Life in potterville has been busy lately. The dream we launched with the Kickstarter is finally coming to life and each day brings new joys and decisions for the space I’m very antsy to call my new studio home.
Four roll off dumpsters removed the 70+ years of building choices made by previous tenants. Getting to the stage where new, fresh, pizza free walls were being hung is amazing. Watching professional dry wallers tape was magic. Each trade has it’s own eccentric equipment and I have always been fascinated by how people do what they do. This one might be my favorite. The area he’s taping is about 8 feet up the wall and he’s on stilts that look a bit like robotic pogo sticks covered in white mud. Here’s a link to see Jesus the drywall magician at work.
This weekend is a big one for the space. We’ll be getting the painting underway. The list of things to accomplish is getting smaller by the day, and we are very excited to get some items moved into the shop!
We have started to plan some of the class offerings, and I’m super excited at what we have planned. Look for some class announcements this coming week!
someday soon, this rubble will be transformed into a wall of sinks
Just thought I’d drop a quick note about the new space. We officially signed a lease for the space last week and will be opening this spring. It’s both incredibly exciting and time intensive. While the demolition is taking place we’re organizing all the things that go into the space. Tables, pottery equipment, lighting, display, plumbing and on and on.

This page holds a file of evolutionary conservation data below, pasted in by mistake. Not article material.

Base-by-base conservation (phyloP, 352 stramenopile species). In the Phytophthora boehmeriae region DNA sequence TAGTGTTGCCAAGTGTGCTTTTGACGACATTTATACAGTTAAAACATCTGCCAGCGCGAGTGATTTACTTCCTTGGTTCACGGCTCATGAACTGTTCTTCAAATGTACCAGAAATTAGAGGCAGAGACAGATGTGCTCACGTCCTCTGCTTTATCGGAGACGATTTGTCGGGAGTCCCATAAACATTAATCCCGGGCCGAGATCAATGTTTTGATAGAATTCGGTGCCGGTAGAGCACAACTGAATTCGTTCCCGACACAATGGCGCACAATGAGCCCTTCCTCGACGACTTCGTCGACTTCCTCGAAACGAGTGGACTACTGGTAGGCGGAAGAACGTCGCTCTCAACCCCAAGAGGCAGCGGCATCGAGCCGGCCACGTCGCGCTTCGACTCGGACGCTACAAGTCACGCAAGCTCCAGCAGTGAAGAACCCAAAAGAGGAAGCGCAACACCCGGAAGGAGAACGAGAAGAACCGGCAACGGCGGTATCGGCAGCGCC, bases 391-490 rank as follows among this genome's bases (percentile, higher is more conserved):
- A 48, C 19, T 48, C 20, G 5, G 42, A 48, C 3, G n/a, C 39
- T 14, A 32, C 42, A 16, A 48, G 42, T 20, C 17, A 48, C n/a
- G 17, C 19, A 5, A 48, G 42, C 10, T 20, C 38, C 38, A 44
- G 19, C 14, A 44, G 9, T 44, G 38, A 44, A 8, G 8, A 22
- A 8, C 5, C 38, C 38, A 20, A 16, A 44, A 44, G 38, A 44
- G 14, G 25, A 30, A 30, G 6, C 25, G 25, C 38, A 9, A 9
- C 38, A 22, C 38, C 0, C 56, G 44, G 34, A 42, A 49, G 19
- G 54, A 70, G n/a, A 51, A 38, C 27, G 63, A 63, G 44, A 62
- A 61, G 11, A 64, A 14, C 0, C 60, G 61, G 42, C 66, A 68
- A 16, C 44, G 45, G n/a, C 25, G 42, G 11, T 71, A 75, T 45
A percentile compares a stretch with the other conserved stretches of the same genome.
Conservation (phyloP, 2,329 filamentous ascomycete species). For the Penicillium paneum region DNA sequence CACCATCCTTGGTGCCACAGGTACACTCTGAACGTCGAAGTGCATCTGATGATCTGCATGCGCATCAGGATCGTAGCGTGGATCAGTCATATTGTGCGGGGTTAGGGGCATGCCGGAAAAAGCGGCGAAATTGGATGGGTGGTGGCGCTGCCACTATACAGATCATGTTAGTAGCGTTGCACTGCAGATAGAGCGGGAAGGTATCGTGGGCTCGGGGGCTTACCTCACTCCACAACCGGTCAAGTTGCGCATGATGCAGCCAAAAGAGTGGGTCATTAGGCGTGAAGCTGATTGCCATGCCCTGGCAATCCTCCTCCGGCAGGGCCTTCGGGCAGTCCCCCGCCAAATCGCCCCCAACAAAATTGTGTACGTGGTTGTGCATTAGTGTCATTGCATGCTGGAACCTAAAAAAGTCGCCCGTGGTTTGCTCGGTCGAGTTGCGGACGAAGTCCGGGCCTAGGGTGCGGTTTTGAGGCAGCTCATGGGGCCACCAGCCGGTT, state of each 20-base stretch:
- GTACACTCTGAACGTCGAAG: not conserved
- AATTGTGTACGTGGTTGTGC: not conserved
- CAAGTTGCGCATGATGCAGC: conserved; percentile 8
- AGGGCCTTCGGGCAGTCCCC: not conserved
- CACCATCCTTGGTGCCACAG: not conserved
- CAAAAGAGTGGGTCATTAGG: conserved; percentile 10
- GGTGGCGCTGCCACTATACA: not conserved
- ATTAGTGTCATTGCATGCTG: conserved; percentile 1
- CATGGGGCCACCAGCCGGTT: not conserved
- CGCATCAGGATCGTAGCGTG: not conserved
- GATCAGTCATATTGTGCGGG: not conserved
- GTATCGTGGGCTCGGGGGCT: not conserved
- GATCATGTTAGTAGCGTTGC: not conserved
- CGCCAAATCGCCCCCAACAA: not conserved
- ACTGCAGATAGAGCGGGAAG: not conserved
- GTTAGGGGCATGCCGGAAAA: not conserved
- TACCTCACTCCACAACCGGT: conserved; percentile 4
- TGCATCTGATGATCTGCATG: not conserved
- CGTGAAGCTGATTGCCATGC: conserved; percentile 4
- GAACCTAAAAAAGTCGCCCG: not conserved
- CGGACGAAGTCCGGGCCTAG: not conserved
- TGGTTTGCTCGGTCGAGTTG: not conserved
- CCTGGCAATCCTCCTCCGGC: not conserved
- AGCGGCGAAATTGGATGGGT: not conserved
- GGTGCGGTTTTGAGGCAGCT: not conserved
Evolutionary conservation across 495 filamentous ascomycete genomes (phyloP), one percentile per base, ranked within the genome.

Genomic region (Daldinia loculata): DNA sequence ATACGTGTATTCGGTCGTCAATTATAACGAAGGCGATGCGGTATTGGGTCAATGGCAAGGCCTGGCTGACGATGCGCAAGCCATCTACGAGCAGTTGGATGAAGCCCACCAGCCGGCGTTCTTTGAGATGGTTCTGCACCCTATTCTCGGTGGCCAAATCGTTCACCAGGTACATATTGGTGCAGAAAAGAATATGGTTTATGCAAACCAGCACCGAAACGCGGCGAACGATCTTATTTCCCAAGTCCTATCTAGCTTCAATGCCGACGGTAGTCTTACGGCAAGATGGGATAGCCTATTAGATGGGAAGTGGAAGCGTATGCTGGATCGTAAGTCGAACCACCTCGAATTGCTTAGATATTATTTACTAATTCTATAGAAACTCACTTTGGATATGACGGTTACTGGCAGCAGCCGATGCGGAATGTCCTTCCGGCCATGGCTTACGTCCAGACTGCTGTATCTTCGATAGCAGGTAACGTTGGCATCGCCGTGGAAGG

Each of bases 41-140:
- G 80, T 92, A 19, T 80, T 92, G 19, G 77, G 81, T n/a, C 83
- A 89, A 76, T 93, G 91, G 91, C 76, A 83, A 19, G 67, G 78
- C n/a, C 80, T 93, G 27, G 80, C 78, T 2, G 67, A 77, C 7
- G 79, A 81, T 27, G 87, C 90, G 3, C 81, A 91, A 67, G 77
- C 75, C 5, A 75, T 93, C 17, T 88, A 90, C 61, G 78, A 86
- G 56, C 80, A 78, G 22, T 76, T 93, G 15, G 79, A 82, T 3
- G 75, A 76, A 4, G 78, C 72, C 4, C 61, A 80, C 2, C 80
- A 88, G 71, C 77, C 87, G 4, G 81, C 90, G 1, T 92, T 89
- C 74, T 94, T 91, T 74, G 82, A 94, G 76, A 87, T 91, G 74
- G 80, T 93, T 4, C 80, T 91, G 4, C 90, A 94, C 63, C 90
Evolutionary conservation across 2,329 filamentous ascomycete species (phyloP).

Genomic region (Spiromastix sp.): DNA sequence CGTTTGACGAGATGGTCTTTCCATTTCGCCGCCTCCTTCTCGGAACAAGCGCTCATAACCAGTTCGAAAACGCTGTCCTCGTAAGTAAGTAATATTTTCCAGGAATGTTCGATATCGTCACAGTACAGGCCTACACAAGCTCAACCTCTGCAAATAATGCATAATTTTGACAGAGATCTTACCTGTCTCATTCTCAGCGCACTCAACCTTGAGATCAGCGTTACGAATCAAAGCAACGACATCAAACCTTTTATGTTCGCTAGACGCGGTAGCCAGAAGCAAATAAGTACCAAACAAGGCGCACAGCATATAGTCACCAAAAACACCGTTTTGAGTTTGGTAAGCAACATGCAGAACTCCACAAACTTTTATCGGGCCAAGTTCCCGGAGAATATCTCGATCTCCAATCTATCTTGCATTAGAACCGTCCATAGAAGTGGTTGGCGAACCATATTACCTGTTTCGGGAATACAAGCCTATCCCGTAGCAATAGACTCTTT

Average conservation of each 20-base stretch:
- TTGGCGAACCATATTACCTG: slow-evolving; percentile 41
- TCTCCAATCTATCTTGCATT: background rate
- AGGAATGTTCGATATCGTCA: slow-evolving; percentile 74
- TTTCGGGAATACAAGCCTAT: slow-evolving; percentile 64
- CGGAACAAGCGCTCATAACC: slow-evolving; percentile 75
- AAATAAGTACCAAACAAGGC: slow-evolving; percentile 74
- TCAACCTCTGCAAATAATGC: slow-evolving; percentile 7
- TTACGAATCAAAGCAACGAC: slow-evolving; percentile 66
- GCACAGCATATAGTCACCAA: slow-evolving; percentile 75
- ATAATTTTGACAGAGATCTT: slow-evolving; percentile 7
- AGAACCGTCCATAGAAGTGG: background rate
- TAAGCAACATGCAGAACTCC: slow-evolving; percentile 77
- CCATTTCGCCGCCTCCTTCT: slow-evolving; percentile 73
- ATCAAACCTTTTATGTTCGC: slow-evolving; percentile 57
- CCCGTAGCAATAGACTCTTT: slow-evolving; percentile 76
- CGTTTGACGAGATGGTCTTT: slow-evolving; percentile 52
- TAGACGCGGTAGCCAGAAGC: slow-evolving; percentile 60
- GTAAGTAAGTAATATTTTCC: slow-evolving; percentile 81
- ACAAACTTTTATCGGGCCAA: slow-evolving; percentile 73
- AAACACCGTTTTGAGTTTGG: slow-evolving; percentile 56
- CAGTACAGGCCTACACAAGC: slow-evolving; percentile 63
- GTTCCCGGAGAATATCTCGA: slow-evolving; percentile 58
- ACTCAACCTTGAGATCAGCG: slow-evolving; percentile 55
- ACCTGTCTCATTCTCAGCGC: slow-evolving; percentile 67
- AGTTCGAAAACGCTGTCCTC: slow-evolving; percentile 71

If your interested in the goings on with the space I invite you to follow @theworkshopmpls on Instagram!
I’m going to post pots tomorrow, Sunday 18th at 2:00 central time. All orders will be shipped on Monday the 19, and domestic priority delivery should still arrive in time for gifting Christmas weekend. I’m posting pictures of some of the available goodies in my instagram feed.
Thanks again for your patience while I was sick!
Unfortunately, my attempts to push though my cold for the last six days has not worked and I’ve had to admit that I am actually sick. I’m a bit of a bear, and will stubbornly forge ahead despite all rational evidence to the contrary. Yesterday it became very apparent that I could really do no more than see a doctor and rest.
So, it is with great regret that I must delay the update. I have the work, the photos and necessary editing will just have to wait for me to be of whole body and mind. Sometimes when you are sick, you just need to be sick. I so very much appreciate your business, and your understanding.
I’ll post the new update time and date when l can commit to one. Look for that information soon on my Instagram feed, Twitter, Facebook or here.
Isn’t she pretty ?